Loaders and Plugins

Loaders and plugins extend webpack’s functionality. Some are built into webpack by default, but many are installed via npm. Loaders handle individual files; they teach webpack to handle and process files other than JavaScript, like languages that compile to JavaScript like CoffeeScript and TypeScript but also other front end filetypes like css. Plugins generally apply to your entire bundle. You can use a plugin to uglify your outputted JavaScript, for example, or to instruct webpack to build an index.html file based on the files you require in your entry file.

Loaders in Action

Let’s assume you have CoffeeScript files in your application. You will want to install the coffee-loader (via npm, and save it as a development dependency using the --save-dev flag) in order for webpack to understand the CoffeeScript files and convert them into JavaScript. A full list of loaders can be found in the webpack docs. Loaders can be used directly in require statements in your main import file or in the configuration file. Here are examples of each:

Using Loaders Inline

Let’s say your main entry file is main.js and you are requiring a CoffeeScript module, component.coffee, in that main file. Instead of writing require(./component.coffee) you would pipe that require through a loader inline: require(coffee!./component.coffee). You can pipe a file through multiple loaders, too. This is common with SASS or LESS files: they generally get piped through a loader that can convert them into css and then either into styles that get written inline or into a separate file. The loaders get piped from right to left. Here is an example using less: require('style!css!less!./style.less').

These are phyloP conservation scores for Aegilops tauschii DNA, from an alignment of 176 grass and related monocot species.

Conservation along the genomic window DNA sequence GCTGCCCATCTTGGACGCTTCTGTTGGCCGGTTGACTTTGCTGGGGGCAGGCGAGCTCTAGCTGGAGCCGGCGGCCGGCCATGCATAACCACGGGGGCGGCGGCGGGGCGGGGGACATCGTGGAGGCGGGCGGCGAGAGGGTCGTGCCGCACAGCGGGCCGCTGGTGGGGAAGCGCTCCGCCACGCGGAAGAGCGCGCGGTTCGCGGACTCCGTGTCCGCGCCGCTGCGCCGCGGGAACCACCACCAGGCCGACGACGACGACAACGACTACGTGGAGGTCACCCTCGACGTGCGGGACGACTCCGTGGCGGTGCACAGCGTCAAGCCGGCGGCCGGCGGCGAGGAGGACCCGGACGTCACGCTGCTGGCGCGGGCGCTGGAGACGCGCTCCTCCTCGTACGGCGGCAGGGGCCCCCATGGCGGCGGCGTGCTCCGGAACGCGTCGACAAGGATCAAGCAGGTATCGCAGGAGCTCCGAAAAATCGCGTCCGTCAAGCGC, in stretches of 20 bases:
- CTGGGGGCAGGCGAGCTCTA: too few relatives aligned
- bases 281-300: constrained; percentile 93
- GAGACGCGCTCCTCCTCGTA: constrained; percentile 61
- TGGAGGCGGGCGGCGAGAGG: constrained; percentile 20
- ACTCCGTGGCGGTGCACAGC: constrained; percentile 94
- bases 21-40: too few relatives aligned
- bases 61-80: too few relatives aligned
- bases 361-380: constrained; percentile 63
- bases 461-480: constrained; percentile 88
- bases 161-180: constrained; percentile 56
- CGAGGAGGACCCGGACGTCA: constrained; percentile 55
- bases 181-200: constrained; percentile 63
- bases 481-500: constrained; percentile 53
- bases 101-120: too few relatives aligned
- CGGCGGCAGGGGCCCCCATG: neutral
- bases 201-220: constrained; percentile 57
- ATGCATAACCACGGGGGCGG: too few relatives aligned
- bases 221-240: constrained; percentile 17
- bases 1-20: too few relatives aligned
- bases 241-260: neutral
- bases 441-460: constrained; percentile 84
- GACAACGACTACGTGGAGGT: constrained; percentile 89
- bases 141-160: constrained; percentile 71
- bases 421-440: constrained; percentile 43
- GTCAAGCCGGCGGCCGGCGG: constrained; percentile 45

It gets tedious to remember to pipe a file through the proper loaders, however, so webpack provides options to include loaders in the configuration file.

Using Loaders via the Webpack Config

Basically, in the webpack config, you write a small regex to catch all the file extensions you want to run through a loader or series of loaders, and then write the loaders you want to use with those file extensions. They get added onto the module key in the config:

module: {
  loaders: [
    {test: /\.html$/, loader: 'html-loader'},
    {test: /\.(pug|jade)$/, loader: 'pug-html-loader'},
    {test: /\.coffee$/, loader: 'coffee'},
    {test: /\.less$/, loader: 'style!css!less'}
  ]
}

The test key is the regex the loader is run against, and then the loader key contains a single or multiple loaders in sequence to process the file.

Plugins in Action

Plugins will be covered more extensively in the next post on advanced webpack, but you basically add any plugins you want to use along with their separate configuration options into a plugins array in the webpack config. Let’s use a very basic example–extracting styles into a separate CSS file. Remember, by default, webpack will just output JavsScript that writes those styles inline, but the generally preferred method is to have a separate CSS file. To do that we need to use the extract text plugin, found under extract-text-webpack-plugin on npm.